If you need gluten-free gravy, then absolutely use cornstarch. If you brown the butter in the skillet before adding the broth, then you’ll at least have that dimension of flavor in the final product.

However, if you need dairy-free, gluten-free gravy, use oil and cornstarch instead of butter and flour. The smoky qualities of the gravy will still go above and beyond a traditional brown or country gravy.

Broth, coffee, milk and cream sit side by side on a gray table

Cream vs Milk vs Broth

Even when roasting a large ham, there might not make enough drippings to make gravy. My goal is to have 2 total cups of liquid in the measuring cup. It can be a mix of 2 cups of drippings and/or store-bought ham bouillon dissolved in water. You can use ½ cup of ham broth with 1.5 cups of cream or milk. Red-eye gravy is ham gravy with coffee as the liquid!

What I found: I had more than enough ham broth from my roasting pan because I added 2 cups of water to it before putting it in the oven. My ham broth was super flavorful but also very salty. Because I can’t ever get enough salt, I didn’t dilute it with water. If you don’t have enough ham broth you can use chicken broth to make up the difference.

Between using straight broth (either bouillon or drippings), milk, and cream, I discovered my personal preferences.

Milk gave the gravy a classic country gravy taste. I was good but my least favorite. If you love country gravy, then you’ll want to make this version.

Cream absolutely knocked my socks off! It was a rich, smoky cream sauce reminiscent of alfredo sauce. My husband took the leftover creamy gravy and mixed it with a pound of cooked pasta and chopped ham. That was his meal prep for the week.

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The broth-based gravy was my favorite. It was rich and flavorful but not heavy like the cream base was. I would make both again, but the broth gravy was just perfect.

*Using coffee base for Red-eyed gravy was very earthy. Not a winner but interesting to try.

homemade mashed potatoes topped with ham gravy and rosemary beside a small bowl of broccoli

Ham gravy without roasting a whole ham

Let’s say you want ham gravy, but there are a thousand reasons you’re not cooking a whole ham. Maybe it’s not Easter, Mother’s Day, or Thanksgiving. Maybe the stores don’t have a giant ham, or you don’t need to feed a crowd.

If you want to test this recipe in under 20 minutes, all you need is ham bouillon which you can buy on amazon or in certain stores. Add butter & flour to a skillet, whisk until smooth for about 2 minutes. Slowly pour in your liquid and whisk. After a few minutes, add more liquid. Simmer gravy until you get your desired thickness. No drippings required!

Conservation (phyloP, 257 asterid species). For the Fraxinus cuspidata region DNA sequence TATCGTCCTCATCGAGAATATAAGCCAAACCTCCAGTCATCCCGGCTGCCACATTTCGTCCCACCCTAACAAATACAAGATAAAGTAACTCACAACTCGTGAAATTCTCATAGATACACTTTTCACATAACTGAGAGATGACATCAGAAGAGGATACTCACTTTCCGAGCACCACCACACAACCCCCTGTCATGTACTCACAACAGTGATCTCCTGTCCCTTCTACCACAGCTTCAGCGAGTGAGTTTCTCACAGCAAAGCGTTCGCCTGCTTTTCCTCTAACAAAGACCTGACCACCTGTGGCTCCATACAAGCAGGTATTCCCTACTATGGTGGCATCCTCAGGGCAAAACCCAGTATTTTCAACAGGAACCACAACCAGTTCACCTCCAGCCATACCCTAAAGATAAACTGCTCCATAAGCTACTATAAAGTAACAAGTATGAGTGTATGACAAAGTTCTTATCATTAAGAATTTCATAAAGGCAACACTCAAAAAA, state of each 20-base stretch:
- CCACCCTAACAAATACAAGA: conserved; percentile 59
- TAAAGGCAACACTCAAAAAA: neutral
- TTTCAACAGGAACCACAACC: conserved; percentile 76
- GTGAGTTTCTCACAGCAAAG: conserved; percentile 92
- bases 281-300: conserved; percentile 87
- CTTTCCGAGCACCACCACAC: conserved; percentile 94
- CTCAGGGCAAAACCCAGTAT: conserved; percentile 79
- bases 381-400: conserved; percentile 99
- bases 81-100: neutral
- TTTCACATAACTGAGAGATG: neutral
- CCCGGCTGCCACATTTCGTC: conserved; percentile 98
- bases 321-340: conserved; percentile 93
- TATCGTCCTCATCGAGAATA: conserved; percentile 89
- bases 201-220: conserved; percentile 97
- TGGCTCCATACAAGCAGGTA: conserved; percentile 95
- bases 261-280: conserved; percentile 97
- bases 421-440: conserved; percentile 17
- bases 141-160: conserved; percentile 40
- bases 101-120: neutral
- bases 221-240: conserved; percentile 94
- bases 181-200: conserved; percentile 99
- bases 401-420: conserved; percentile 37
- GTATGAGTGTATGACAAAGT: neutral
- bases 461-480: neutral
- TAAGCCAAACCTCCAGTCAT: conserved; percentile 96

ham gravy in bowl with a spoon running through it

How to prevent clumpy gravy?

When using cornstarch, always dissolve the starch into room temperature water and whisk well! Since cornstarch starts thickening when it touches the hot liquid, it needs to be fully dissolved in cold water before being added to a recipe.

To prevent the flour from clumping up, be sure to whisk it thoroughly into butter or oil in a skillet for a good two minutes. Use low to medium-low heat to prevent burning the butter. Just whisk until smooth.

One thing I noticed when using cornstarch, even when the gravy cooks clump-free, once it starts to cool, the film on the top adds clumps after you stir it.

Cornstarch goes in at the end of the recipe. Flour goes in at the beginning.

How much bouillon do I need?

For two cups of total liquid, I used 3 teaspoons of Better than Bouillons Ham flavor. They recommend using 1 teaspoon per cup, but I used 1.5 teaspoons per cup instead. I love a salty, rich flavor. If you want your gravy less salty, then use less bouillon.

When I made ham gravy with broth only I used 2 cups of water and 3 teaspoons of bouillon.

When I made ham gravy with milk, cream, or coffee, I used ½ cup of water and 3 teaspoons of bouillon. I kept the amount of bouillon the same because I added 1.5 cups of milk, cream, or coffee to my measuring cup. Ultimately I use 3 teaspoons of bouillon for 2 total cups of liquid. I hope that makes sense :).